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My Answer:

For this question, I will answer in some places by quoting references from various websites. There is a plethora of information about breed specific legislation around the world, some more accurate than others. For this question, I shall concentrate only on UK and Australian law.

Here’s a breakdown on breed-specific legislation of each different state in Australia:

http://kb.rspca.org.au/is-there-legislation-relating-to-the-ownership-of-specific-breeds-of-dog_286.html

State Yes/No Details of conditions and any associated laws
ACT No
NSW Yes Section 55 of the Companion Animals Act 1988 contains restrictions for the prescribed breeds (see above)

The owners of restricted dogs must comply with the following requirements:

  • The dog must be kept in a child proof enclosure.
  • The dog cannot be in the sole charge of a person under the age of 18 years.
  • One or more signs “ Warning Dangerous Dogs” must be displayed on the boundaries of the property
  • When the dog is away from its normal property it must be under the effective control of a competent person
  • The dog cannot be sold to a person less than 18 years of age
  • The dog owner must notify the Local Council of the following matters
    • That the dog has attacked or injured a person or animal (within 24 hours)
    • That the dog cannot be found (within 24 hours)
    • That the dog has died (as soon as possible)
    • That the dog’s ownership has changed (within 24 hours)
    • That the dog is no longer being ordinarily kept in the area of the council (as soon as possible)
    • That the dog is being ordinarily kept at a different location in the area of the council (as soon as possible)
NT No
QLD Yes Restrictions for the prescribed breeds (see above)
SA Yes Restrictions for the prescribed breeds (see above), must be desexed, muzzled in public, not allowed to be sold or given away
TAS No Restrictions for the prescribed breeds (see above) under Dog Control Act 2000
VIC Yes Customs (Prohibited Imports) Regulations 1956 of the Commonwealth – restricted breed dog

Domestic (Feral & Nuisance) Animals Act 1994: Section 7: Exemptions for Guide Dogs Section 27: Restraint of greyhounds. Section 41G/L: Restraint of restricted breed dogs when on owners premises

Also specific regulations (Catchment & Land Protection Act 1994) regarding keeping of dingoes

WA Yes Federal import ban – Dog Act for dangerous dogs

The following is from the Australian Veterinary Association’s website http://www.ava.com.au/policy/614-breed-specific-legislation

NOTE:

CONTINUED TOMORROW IN PART 2:  Breed-specific legislation

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(Image Source: Google Images)

QUALIFIED!

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Woke up this morning to find this waiting for me.Yay, me! Happy dance! 🎓🎶🖒😄❤

I can’t believe I’ve finished this Diploma Course! It’s been such a pleasure to study, the topic of canine psychology and behaviour is really fascinating and dynamic. The Course itself, with The ISCP, is very well constructed – the Coursework Assessments really make you think. Many thanks to Lisa Tenzin-Dolma, founder and principal of The ISCP, for your friendship and words of encouragement, and to the fabulous people on the ISCP Facebook Group, you guys rock! 👍👍👍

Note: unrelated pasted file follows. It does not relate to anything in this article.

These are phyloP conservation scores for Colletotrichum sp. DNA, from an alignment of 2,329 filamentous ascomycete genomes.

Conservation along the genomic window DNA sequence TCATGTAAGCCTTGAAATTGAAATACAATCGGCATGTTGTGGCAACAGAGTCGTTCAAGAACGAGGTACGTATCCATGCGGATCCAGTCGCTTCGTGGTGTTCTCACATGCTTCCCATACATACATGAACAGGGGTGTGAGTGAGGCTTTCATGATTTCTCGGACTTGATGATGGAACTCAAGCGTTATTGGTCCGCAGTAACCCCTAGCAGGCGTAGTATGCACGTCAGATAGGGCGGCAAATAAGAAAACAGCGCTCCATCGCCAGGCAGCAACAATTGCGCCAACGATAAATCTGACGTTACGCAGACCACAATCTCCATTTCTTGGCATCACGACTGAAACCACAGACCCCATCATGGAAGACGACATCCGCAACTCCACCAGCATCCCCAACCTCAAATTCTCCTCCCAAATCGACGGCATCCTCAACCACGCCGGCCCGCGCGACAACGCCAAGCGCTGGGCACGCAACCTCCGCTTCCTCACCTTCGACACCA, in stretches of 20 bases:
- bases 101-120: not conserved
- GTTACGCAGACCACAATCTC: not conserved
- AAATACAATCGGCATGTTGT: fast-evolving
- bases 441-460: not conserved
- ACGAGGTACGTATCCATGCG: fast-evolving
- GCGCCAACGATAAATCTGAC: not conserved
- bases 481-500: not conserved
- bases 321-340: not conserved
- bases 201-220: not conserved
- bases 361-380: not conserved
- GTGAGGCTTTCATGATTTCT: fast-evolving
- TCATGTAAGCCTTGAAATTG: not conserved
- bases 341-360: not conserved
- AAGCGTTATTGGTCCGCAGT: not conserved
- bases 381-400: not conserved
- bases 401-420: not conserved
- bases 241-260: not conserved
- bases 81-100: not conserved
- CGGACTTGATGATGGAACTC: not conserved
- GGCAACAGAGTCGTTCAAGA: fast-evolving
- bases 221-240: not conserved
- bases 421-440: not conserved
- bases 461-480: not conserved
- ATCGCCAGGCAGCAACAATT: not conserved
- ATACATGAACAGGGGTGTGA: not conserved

There is a recommended booklist to go through, but you can also read other books too, and while I was doing this Course, the book “Decoding Your Dog” came out, which I highly recommend. Off the top of my head, 2 other books that stood out are “Inside of a dog” by Alexandra Horowitz and “Clever Dog” by Sarah Whitehead. Excellent reading!

When I’m more organised I’ll share the list of recommended reading with you here. For now, I’m going to celebrate becoming a qualified Canine Behaviour Practitioner, and start exploring job options. Who knows where this could lead me? I’m excited! Now to put into practice what I’ve learned.

Adopting A Rescue Dog (Part 2)

(Continued from yesterday’s post about Adopting A Rescue Dog):

I would also find out if Sandra’s property is gated and fenced, or is it wide open. Does she live in the city, in a suburb, or out in the country? If her property is fenced, will her fence be secure and high enough to deter would-be fence jumpers or escape artists? Some dogs, regardless of breed or size, are able to scale brick walls or chain-link fences and escape out into the street. Sandra may have to consider investing in a high fence with a return, or constructing a higher garden wall. Or, simply considering a small dog with short legs, such as a Corgi or Dachshund or a Pug. Having said that, how secure is her fencing under the ground? Sandra would also have to consider getting a breed that won’t dig its way out from under the fence…which means discounting certain breeds that were created to dig out or flush out prey from underground lairs, such as Jack Russell Terriers, Beagles, Dachshunds. Maybe the whole idea of having a dog that lives inside and outside is moot, maybe Sandra just wants a dog that will be happy enough living inside with her, and being taken out for a walk once or twice a day? And who will leave her precious garden alone completely? Sandra loves to read, perhaps a little dog that fits in her lap, or that’s quite happy and contented to snooze at her feet, might be just the ticket? A smaller dog may be ideal for Sandra’s arthritis, it would be easier to control while out walking, and could even be picked up when its little legs give out from tiredness, or to protect it from unwelcome advances from bigger dogs.